* 2008 suit alleged misleading statements over lending,
* CIT filed Chapter 11 bankruptcy in November 2009, emerged
By Basil Katz
NEW YORK, March 13 CIT Group Inc (CIT.N)
on Tuesday asked a federal judge to approve a $75 million
settlement proposal with former CIT shareholders in a
class-action securities fraud lawsuit over actions preceding the
large commercial lender's 2009 bankruptcy.
The preliminary settlement, which was submitted for
Manhattan federal court Judge Barbara Jones' approval, would put
an end to a lawsuit brought on behalf of purchasers of CIT
securities from Dec. 12, 2006 to March 5, 2008.
CIT once lent to 1 million small- and mid-sized businesses,
but filed one of the five largest bankruptcies in U.S. history
on Nov. 1, 2009, after loan losses surged. The New York-based
company emerged in 2010 after a prepackaged reorganization.
CIT and the plaintiffs called the settlement a "very good
result" and urged the judge to grant her initial approval of the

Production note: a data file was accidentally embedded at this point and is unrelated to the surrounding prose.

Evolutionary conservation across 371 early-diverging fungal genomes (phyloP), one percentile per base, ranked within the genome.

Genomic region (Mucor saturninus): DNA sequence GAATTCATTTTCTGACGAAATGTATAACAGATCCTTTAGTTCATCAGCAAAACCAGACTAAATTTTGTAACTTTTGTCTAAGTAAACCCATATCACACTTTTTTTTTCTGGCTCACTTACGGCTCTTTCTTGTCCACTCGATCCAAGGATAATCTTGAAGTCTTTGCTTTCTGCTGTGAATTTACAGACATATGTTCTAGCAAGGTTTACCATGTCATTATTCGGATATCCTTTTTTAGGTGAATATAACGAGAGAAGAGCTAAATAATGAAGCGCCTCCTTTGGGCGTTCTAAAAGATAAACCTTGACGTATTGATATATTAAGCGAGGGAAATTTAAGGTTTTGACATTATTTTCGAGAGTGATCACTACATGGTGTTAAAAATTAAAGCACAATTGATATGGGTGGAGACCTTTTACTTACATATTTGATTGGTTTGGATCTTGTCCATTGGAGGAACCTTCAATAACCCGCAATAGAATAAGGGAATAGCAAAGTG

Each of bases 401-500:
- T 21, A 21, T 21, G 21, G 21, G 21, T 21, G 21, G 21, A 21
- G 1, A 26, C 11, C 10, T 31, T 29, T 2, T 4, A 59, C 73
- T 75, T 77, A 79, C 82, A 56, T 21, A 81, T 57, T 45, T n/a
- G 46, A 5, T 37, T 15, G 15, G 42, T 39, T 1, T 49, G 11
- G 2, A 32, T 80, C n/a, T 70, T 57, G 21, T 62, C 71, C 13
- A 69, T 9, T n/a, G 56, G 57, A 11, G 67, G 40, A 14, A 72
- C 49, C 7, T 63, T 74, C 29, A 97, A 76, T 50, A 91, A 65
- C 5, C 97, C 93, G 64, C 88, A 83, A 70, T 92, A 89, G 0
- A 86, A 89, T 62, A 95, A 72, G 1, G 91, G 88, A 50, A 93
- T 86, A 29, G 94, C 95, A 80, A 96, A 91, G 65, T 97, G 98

proposed deal. The deal calls for CIT to pay $75 million in cash
to be distributed among class members.
"Given the complexities and the continued risk the parties
would face if the litigation were to proceed, the settlement
represents a reasonable resolution to the parties' disputes and
eliminates the risk that the settlement class might recover
nothing, or a vastly smaller amount, following trial and
inevitable appeals," the proposed agreement said.
In refusing to dismiss the case two years ago, Jones said
the investors had sufficiently alleged they were misled by CIT
officials. The plaintiffs had accused CIT of failing to disclose
a lowering of credit standards, misrepresenting the performance
of subprime mortgage and student loan portfolios.
The plaintiffs, the judge said, had also adequately shown
CIT directors sometimes approved the lowered lending standards
while touting a "conservative" and "disciplined" approach to
subprime lending, and learned of the weakened loan portfolios
while publicly saying CIT would suffer "minimal" losses.
CIT's bankruptcy filing caused the government to lose the
$2.3 billion in bailout money it had injected into CIT in
The lead plaintiff in the case is Pensioenfonds Horeca &
Catering, a pension fund for the Dutch hospitality and catering
industry. Former CIT Chief Executive Jeffrey Peek is named as a
defendant in the lawsuit.
Peek was replaced by John Thain, who previously held the
same role at Merrill Lynch & Co and NYSE Euronext
The case is In re: CIT Group Inc Securities Litigation, U.S.
District Court, Southern District of New York, No. 08-06613